O*NET® Reports and Documents
9 reports displayed.
|December 2017||Military Transition Search (as used in My Next Move for Veterans)
The focus of the My Next Move for Veterans site is career exploration, providing information on civilian occupations and tools to discover and compare the variety of career opportunities. Using the Military Transition Search as a starting point, a veteran may find their most satisfying match in a career that’s similar to, but not an exact equivalent for, their position in the military. Thus, a major goal of the search is to connect users to civilian career information as quickly and seamlessly as possible. Elements of the Military Transition Search are also used in O*NET OnLine and O*NET Web Services.
|May 2017||A Weighted O*NET Keyword Search (WWS)
A keyword search is an important option for customers engaged in career exploration. Access to a search allows them to use titles or activities to generate a targeted list of occupations to potentially explore. Many general-purpose algorithms exist for searching large text documents; however, the smaller, highly structured text items included in the O*NET database call for different search techniques.
Several approaches have been used to produce a keyword search for finding O*NET occupations; this document outlines the past approaches and presents the latest algorithm used within the My Next Move, O*NET OnLine, and O*NET Code Connector applications. As with all O*NET products, the keyword search is subject to a continuous improvement philosophy, with search results and customer feedback used to drive potential future enhancements.
|April 2016||Identification of “Hot Technologies” within the O*NET® System
This paper describes the O*NET Center’s initial identification of “Hot Technologies.” A “Hot Technology” is a technology requirement frequently included in employer job postings. The concept of hot technologies was developed in order to enable a wide variety of customers to learn what types of software skills are in demand within the current United States economy. The hot technologies are incorporated within the primary O*NET websites. Hot technologies are distinguished by a fire icon. In the near future, the hot technology information will be available within the O*NET Web Services.
|November 2015||O*NET Alternate Titles Procedures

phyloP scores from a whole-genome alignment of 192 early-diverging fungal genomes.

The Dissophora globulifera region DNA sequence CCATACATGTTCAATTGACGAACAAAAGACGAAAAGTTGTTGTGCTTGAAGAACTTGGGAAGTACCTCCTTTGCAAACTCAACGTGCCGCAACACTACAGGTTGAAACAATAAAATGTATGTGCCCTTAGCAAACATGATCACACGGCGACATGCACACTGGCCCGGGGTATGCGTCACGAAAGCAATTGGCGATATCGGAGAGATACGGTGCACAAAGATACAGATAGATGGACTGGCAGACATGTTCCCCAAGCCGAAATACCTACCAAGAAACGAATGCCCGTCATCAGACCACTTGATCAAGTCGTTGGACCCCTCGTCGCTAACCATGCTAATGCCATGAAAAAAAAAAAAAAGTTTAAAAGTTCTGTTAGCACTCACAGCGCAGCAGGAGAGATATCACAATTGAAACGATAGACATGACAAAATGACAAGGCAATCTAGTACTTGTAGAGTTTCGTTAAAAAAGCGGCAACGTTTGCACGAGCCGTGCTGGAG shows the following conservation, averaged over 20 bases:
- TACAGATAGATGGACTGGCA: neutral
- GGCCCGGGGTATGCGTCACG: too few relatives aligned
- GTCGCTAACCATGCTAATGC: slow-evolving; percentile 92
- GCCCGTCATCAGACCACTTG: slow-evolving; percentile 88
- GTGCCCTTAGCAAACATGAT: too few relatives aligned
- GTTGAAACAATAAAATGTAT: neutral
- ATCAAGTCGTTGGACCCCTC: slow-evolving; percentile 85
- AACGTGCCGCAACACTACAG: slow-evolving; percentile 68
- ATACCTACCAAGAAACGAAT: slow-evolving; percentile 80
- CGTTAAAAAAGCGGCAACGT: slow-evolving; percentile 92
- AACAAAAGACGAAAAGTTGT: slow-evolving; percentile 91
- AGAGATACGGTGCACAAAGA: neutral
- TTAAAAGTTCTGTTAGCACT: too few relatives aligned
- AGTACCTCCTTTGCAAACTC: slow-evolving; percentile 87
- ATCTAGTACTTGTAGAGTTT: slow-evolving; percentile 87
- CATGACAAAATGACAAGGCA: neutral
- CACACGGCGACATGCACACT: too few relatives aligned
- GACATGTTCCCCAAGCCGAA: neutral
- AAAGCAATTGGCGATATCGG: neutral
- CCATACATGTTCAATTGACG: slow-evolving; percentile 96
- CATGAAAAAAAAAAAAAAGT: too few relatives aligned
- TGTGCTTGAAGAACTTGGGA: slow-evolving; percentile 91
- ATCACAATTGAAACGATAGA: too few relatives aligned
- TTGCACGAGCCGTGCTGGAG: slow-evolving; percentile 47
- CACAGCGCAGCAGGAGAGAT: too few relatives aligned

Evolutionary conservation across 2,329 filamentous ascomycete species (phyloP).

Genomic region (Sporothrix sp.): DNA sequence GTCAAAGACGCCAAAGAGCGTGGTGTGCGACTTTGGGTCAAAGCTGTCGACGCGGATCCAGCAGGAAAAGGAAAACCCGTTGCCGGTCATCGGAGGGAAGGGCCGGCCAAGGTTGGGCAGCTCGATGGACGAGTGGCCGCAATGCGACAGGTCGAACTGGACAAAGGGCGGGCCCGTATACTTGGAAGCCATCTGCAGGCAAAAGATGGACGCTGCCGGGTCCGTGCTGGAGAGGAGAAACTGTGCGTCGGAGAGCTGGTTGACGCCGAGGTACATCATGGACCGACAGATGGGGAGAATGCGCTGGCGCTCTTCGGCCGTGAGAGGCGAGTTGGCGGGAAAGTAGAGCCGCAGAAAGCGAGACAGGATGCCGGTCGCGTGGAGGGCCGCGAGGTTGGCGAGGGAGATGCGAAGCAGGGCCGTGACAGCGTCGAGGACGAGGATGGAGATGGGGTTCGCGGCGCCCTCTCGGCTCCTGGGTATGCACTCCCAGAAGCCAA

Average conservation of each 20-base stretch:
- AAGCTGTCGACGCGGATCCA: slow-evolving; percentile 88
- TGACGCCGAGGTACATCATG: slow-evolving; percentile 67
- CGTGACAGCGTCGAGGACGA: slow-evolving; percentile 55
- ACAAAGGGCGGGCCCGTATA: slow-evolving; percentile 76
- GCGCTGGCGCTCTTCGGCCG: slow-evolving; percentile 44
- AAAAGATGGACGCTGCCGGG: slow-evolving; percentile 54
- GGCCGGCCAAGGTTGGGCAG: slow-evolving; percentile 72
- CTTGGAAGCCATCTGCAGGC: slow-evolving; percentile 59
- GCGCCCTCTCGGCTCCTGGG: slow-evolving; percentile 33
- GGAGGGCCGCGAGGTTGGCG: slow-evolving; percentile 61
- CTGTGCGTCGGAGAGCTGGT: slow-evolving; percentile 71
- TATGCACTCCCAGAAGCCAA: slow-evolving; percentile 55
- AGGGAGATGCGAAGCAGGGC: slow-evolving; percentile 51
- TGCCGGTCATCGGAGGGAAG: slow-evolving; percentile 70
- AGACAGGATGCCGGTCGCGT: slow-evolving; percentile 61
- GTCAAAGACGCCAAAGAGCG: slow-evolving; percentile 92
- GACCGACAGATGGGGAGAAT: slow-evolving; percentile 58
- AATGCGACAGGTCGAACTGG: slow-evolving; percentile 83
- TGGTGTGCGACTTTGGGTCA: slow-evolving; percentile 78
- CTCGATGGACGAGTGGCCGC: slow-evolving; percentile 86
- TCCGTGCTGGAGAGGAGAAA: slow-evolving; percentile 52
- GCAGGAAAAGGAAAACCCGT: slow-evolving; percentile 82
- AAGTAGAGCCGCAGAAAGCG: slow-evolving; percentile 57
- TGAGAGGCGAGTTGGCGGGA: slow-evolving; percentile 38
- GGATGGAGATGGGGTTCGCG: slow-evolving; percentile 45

O*NET Alternate Titles represent a list of alternate or lay titles that are linked to O*NET occupations, helping customers gain a better understanding of these occupations and aiding them in their occupational searches. This paper details the multi-method data collection approach used to populate the Alternate Titles. Data sources include incumbent/occupational expert data, employer job postings, Occupational Code Assignment (OCA) submissions, transactional analyses, customer and professional group requests, additional occupational classification systems, and other miscellaneous sources.
|June 2015||Related Detailed Work Activity (DWA) Search
The Related Detailed Work Activity (DWA) Search at O*NET OnLine is a career exploration tool for workers looking to transition to a different occupation while leveraging their current experience with specific work activities. The tool allows a customer to select one or more detailed work activities from their current occupation. It then lists occupations which also perform one or more of the same activities. Using OnLine’s extensive report features, customers can explore listed occupations to find out more about the work duties, education requirements, job prospects, and other factors which influence their career decisions.
|June 2015||Related Task Search
The Related Task Search at O*NET OnLine is a career exploration tool for workers looking to transition to a different occupation while leveraging their current experience with specific work occupational tasks. The tool allows a customer to select one or more occupation-specific tasks from their current occupation. It then lists occupations with tasks similar to the selected ones. Using OnLine’s extensive report features, customers can explore listed occupations to find out more about the work duties, education requirements, job prospects, and other factors which influence their career decisions.
|June 2015||Tools and Technology Search
The Tools and Technology (T2) search in O*NET OnLine enables customers to explore careers through 60,000+ examples of machines, equipment, tools, and software used by workers on the job. Developers may use O*NET Web Services to include the search in their own applications. Because T2 examples are concrete and specific, workers can easily relate to the daily activities on the job. The specific examples are also classified within a multi-level hierarchy, which bridges together occupations with similar but not identical examples. This combination of specificity and broader connectivity makes T2 data well suited for a career exploration search.
|April 2015||Ranking Detailed Work Activities (DWAs) Within O*NET® Occupational Profiles
This report describes the procedure used to rank order detailed work activities (DWAs) for each O*NET-SOC occupation. It also describes the steps taken in the development of the procedure.
|February 2014||Spanish Keyword Search (as used in Mi Próximo Paso)
Mi Próximo Paso is a career exploration website modeled after the English- language site My Next Move. A central feature of My Next Move is its keyword search, which suggests O*NET-SOC occupations based on a job title or descriptive phrase. Adapting the existing keyword search for a Spanish language website posed interesting challenges. This document outlines the search as implemented in Mi Próximo Paso. It also discusses some of the design decisions made, and testing methods used to ensure the accuracy and utility of the search results.